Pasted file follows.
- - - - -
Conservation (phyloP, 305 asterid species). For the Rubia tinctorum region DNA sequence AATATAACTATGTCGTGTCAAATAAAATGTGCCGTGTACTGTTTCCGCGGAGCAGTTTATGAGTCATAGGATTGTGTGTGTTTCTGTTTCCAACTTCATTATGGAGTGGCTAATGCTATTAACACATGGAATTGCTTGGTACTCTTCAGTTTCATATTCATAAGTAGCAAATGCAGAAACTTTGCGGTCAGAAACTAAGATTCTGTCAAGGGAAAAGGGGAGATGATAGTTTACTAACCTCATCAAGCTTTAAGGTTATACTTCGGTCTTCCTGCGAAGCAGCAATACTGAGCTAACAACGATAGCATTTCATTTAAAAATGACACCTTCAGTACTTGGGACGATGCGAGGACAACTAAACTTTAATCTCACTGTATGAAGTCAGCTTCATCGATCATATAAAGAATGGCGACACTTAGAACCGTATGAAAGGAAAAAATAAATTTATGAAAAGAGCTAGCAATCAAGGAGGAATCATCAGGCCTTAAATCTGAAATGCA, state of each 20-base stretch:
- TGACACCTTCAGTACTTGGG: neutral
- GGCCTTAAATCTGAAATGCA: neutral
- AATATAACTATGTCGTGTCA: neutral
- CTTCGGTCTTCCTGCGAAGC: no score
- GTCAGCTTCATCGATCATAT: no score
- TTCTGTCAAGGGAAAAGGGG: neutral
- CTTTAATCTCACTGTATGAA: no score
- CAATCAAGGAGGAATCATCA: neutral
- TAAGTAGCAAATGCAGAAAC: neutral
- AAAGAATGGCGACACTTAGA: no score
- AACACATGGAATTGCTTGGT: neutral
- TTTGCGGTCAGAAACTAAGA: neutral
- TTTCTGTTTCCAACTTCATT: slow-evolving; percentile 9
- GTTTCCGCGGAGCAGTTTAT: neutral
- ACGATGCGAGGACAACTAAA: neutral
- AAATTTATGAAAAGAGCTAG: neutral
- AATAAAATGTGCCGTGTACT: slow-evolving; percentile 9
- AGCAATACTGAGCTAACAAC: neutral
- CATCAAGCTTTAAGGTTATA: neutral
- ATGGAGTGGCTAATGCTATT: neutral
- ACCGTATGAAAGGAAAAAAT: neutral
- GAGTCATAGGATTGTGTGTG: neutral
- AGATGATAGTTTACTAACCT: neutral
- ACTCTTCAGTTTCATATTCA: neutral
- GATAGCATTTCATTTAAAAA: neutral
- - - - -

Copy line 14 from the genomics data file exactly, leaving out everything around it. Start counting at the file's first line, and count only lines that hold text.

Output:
- TTTCTGTTTCCAACTTCATT: slow-evolving; percentile 9